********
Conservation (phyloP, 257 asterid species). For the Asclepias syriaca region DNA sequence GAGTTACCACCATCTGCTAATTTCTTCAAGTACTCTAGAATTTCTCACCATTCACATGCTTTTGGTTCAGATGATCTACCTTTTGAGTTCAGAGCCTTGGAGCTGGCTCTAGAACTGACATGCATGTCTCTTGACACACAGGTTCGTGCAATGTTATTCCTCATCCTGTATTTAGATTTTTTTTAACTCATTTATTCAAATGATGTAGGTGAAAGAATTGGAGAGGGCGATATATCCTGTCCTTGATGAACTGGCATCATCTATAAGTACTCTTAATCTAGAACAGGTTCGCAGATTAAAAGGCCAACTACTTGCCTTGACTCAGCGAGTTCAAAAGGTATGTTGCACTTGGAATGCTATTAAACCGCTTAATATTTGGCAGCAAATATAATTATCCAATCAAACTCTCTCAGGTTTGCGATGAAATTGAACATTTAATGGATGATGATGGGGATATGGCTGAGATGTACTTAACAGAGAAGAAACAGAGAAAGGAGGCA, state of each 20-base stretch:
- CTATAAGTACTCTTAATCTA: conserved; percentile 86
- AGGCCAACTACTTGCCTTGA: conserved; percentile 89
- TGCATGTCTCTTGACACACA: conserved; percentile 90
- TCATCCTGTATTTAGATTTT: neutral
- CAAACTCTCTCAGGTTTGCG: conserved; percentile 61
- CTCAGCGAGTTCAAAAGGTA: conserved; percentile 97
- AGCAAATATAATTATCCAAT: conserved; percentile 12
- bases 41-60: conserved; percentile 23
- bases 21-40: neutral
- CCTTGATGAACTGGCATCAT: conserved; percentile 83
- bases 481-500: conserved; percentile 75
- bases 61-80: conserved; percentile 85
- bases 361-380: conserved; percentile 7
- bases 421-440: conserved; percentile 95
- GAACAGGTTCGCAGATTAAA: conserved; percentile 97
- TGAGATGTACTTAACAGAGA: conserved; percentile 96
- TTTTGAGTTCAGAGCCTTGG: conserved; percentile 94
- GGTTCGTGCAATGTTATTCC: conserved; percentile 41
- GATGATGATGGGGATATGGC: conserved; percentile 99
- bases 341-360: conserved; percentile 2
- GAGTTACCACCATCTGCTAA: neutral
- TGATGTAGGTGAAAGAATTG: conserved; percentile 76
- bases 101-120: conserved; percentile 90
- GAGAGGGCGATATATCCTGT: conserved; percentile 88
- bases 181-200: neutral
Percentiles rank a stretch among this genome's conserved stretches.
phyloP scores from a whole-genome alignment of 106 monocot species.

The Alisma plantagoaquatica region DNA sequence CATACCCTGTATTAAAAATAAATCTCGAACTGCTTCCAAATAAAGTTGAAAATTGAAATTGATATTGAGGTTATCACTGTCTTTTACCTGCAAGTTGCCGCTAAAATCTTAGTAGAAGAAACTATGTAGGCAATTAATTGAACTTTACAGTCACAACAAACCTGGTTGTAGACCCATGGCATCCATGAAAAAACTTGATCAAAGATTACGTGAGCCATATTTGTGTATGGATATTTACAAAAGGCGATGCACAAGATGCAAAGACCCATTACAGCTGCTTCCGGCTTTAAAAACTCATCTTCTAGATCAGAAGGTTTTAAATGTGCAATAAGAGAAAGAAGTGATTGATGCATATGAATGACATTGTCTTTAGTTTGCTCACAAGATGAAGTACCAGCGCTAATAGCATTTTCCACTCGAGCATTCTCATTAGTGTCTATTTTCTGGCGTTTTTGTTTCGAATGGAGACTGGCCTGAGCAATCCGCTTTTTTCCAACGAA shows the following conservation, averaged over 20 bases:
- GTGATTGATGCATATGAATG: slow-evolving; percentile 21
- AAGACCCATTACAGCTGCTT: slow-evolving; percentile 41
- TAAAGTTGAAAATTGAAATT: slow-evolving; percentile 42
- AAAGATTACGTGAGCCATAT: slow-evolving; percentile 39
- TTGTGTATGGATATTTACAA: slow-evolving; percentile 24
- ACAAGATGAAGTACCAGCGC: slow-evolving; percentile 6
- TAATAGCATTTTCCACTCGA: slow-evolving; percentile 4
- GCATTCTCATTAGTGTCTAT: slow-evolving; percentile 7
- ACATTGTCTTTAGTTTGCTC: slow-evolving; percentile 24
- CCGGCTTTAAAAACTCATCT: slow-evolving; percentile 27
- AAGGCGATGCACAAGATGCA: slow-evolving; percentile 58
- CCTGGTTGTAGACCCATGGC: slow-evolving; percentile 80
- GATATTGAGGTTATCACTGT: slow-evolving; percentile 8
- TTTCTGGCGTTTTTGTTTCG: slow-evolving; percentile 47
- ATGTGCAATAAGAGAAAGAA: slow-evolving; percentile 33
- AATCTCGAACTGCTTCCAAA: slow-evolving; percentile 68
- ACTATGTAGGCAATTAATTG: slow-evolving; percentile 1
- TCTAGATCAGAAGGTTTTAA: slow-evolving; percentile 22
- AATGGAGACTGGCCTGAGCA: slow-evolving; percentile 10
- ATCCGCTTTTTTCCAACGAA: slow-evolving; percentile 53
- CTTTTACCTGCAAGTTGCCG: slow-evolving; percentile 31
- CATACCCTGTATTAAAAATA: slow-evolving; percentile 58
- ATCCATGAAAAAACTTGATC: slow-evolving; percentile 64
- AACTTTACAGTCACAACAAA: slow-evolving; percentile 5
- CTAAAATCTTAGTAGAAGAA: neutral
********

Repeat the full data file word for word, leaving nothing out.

Conservation (phyloP, 257 asterid species). For the Asclepias syriaca region DNA sequence GAGTTACCACCATCTGCTAATTTCTTCAAGTACTCTAGAATTTCTCACCATTCACATGCTTTTGGTTCAGATGATCTACCTTTTGAGTTCAGAGCCTTGGAGCTGGCTCTAGAACTGACATGCATGTCTCTTGACACACAGGTTCGTGCAATGTTATTCCTCATCCTGTATTTAGATTTTTTTTAACTCATTTATTCAAATGATGTAGGTGAAAGAATTGGAGAGGGCGATATATCCTGTCCTTGATGAACTGGCATCATCTATAAGTACTCTTAATCTAGAACAGGTTCGCAGATTAAAAGGCCAACTACTTGCCTTGACTCAGCGAGTTCAAAAGGTATGTTGCACTTGGAATGCTATTAAACCGCTTAATATTTGGCAGCAAATATAATTATCCAATCAAACTCTCTCAGGTTTGCGATGAAATTGAACATTTAATGGATGATGATGGGGATATGGCTGAGATGTACTTAACAGAGAAGAAACAGAGAAAGGAGGCA, state of each 20-base stretch:
- CTATAAGTACTCTTAATCTA: conserved; percentile 86
- AGGCCAACTACTTGCCTTGA: conserved; percentile 89
- TGCATGTCTCTTGACACACA: conserved; percentile 90
- TCATCCTGTATTTAGATTTT: neutral
- CAAACTCTCTCAGGTTTGCG: conserved; percentile 61
- CTCAGCGAGTTCAAAAGGTA: conserved; percentile 97
- AGCAAATATAATTATCCAAT: conserved; percentile 12
- bases 41-60: conserved; percentile 23
- bases 21-40: neutral
- CCTTGATGAACTGGCATCAT: conserved; percentile 83
- bases 481-500: conserved; percentile 75
- bases 61-80: conserved; percentile 85
- bases 361-380: conserved; percentile 7
- bases 421-440: conserved; percentile 95
- GAACAGGTTCGCAGATTAAA: conserved; percentile 97
- TGAGATGTACTTAACAGAGA: conserved; percentile 96
- TTTTGAGTTCAGAGCCTTGG: conserved; percentile 94
- GGTTCGTGCAATGTTATTCC: conserved; percentile 41
- GATGATGATGGGGATATGGC: conserved; percentile 99
- bases 341-360: conserved; percentile 2
- GAGTTACCACCATCTGCTAA: neutral
- TGATGTAGGTGAAAGAATTG: conserved; percentile 76
- bases 101-120: conserved; percentile 90
- GAGAGGGCGATATATCCTGT: conserved; percentile 88
- bases 181-200: neutral
Percentiles rank a stretch among this genome's conserved stretches.
phyloP scores from a whole-genome alignment of 106 monocot species.

The Alisma plantagoaquatica region DNA sequence CATACCCTGTATTAAAAATAAATCTCGAACTGCTTCCAAATAAAGTTGAAAATTGAAATTGATATTGAGGTTATCACTGTCTTTTACCTGCAAGTTGCCGCTAAAATCTTAGTAGAAGAAACTATGTAGGCAATTAATTGAACTTTACAGTCACAACAAACCTGGTTGTAGACCCATGGCATCCATGAAAAAACTTGATCAAAGATTACGTGAGCCATATTTGTGTATGGATATTTACAAAAGGCGATGCACAAGATGCAAAGACCCATTACAGCTGCTTCCGGCTTTAAAAACTCATCTTCTAGATCAGAAGGTTTTAAATGTGCAATAAGAGAAAGAAGTGATTGATGCATATGAATGACATTGTCTTTAGTTTGCTCACAAGATGAAGTACCAGCGCTAATAGCATTTTCCACTCGAGCATTCTCATTAGTGTCTATTTTCTGGCGTTTTTGTTTCGAATGGAGACTGGCCTGAGCAATCCGCTTTTTTCCAACGAA shows the following conservation, averaged over 20 bases:
- GTGATTGATGCATATGAATG: slow-evolving; percentile 21
- AAGACCCATTACAGCTGCTT: slow-evolving; percentile 41
- TAAAGTTGAAAATTGAAATT: slow-evolving; percentile 42
- AAAGATTACGTGAGCCATAT: slow-evolving; percentile 39
- TTGTGTATGGATATTTACAA: slow-evolving; percentile 24
- ACAAGATGAAGTACCAGCGC: slow-evolving; percentile 6
- TAATAGCATTTTCCACTCGA: slow-evolving; percentile 4
- GCATTCTCATTAGTGTCTAT: slow-evolving; percentile 7
- ACATTGTCTTTAGTTTGCTC: slow-evolving; percentile 24
- CCGGCTTTAAAAACTCATCT: slow-evolving; percentile 27
- AAGGCGATGCACAAGATGCA: slow-evolving; percentile 58
- CCTGGTTGTAGACCCATGGC: slow-evolving; percentile 80
- GATATTGAGGTTATCACTGT: slow-evolving; percentile 8
- TTTCTGGCGTTTTTGTTTCG: slow-evolving; percentile 47
- ATGTGCAATAAGAGAAAGAA: slow-evolving; percentile 33
- AATCTCGAACTGCTTCCAAA: slow-evolving; percentile 68
- ACTATGTAGGCAATTAATTG: slow-evolving; percentile 1
- TCTAGATCAGAAGGTTTTAA: slow-evolving; percentile 22
- AATGGAGACTGGCCTGAGCA: slow-evolving; percentile 10
- ATCCGCTTTTTTCCAACGAA: slow-evolving; percentile 53
- CTTTTACCTGCAAGTTGCCG: slow-evolving; percentile 31
- CATACCCTGTATTAAAAATA: slow-evolving; percentile 58
- ATCCATGAAAAAACTTGATC: slow-evolving; percentile 64
- AACTTTACAGTCACAACAAA: slow-evolving; percentile 5
- CTAAAATCTTAGTAGAAGAA: neutral